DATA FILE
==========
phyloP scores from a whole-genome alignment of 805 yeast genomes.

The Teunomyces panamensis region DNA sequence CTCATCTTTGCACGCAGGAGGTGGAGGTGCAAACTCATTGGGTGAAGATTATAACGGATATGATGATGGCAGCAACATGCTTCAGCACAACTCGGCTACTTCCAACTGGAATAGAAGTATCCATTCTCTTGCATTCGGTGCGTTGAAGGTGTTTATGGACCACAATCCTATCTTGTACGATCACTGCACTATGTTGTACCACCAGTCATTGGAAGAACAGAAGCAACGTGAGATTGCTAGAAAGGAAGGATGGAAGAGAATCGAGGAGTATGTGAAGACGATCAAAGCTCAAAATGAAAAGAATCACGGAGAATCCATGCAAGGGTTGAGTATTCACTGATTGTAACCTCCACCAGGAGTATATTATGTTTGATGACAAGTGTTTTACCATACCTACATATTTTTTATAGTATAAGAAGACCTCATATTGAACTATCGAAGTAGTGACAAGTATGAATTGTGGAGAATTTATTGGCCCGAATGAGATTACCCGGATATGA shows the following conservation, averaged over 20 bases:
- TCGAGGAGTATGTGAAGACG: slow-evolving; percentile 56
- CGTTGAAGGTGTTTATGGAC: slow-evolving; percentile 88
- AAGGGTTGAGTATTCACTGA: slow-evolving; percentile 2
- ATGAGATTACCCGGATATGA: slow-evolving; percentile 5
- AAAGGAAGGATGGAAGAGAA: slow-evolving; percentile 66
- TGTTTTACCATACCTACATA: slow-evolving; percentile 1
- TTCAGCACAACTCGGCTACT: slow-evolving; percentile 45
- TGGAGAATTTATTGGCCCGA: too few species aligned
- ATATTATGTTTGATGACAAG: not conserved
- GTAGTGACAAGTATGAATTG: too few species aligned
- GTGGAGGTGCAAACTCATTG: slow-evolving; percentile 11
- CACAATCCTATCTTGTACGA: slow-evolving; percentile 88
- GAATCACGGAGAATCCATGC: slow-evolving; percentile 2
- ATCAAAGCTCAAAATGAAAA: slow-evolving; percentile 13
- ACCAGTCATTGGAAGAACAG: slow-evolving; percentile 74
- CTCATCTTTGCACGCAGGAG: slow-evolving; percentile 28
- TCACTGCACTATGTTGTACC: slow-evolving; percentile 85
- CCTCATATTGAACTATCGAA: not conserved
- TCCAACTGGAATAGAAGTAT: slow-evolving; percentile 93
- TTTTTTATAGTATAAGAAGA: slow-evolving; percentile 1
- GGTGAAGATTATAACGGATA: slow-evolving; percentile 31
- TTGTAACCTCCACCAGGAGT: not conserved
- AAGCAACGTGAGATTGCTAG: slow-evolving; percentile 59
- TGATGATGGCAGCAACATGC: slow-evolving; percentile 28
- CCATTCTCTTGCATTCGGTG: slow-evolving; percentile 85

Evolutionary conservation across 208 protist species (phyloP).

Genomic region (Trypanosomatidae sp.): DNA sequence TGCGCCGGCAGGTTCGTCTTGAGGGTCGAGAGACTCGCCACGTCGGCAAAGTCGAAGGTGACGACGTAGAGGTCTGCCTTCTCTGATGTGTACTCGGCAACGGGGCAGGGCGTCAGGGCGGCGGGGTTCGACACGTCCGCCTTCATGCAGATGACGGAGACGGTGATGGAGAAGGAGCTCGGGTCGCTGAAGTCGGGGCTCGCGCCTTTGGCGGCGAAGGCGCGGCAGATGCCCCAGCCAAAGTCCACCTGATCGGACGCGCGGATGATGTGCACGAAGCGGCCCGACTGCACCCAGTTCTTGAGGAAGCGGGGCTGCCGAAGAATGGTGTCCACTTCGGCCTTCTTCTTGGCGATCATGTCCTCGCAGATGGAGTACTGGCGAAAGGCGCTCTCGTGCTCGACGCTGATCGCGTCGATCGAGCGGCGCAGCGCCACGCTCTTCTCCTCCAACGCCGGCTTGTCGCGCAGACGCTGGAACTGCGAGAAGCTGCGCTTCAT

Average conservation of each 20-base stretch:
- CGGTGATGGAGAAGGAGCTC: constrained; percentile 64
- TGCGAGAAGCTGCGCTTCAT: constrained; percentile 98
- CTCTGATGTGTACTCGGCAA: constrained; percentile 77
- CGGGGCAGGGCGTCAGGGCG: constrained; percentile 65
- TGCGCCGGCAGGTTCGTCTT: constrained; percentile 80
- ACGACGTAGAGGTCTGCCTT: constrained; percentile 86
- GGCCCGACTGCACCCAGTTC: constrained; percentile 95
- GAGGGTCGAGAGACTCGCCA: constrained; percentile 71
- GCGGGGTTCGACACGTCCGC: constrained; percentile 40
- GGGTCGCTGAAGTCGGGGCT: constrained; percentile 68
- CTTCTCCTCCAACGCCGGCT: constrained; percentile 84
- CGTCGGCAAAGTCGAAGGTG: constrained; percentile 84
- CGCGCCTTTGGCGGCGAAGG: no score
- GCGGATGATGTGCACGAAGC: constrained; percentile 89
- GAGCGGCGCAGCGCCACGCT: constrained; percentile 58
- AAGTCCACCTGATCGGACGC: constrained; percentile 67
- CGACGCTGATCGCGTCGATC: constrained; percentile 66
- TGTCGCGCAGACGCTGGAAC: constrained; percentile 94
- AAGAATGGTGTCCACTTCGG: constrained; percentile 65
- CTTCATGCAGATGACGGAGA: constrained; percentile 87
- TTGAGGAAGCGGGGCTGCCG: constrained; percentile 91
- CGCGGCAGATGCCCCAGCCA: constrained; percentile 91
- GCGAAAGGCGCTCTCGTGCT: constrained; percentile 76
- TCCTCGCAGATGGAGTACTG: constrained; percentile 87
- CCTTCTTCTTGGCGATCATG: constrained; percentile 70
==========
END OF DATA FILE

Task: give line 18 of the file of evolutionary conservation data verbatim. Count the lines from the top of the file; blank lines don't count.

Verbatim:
- CTCATCTTTGCACGCAGGAG: slow-evolving; percentile 28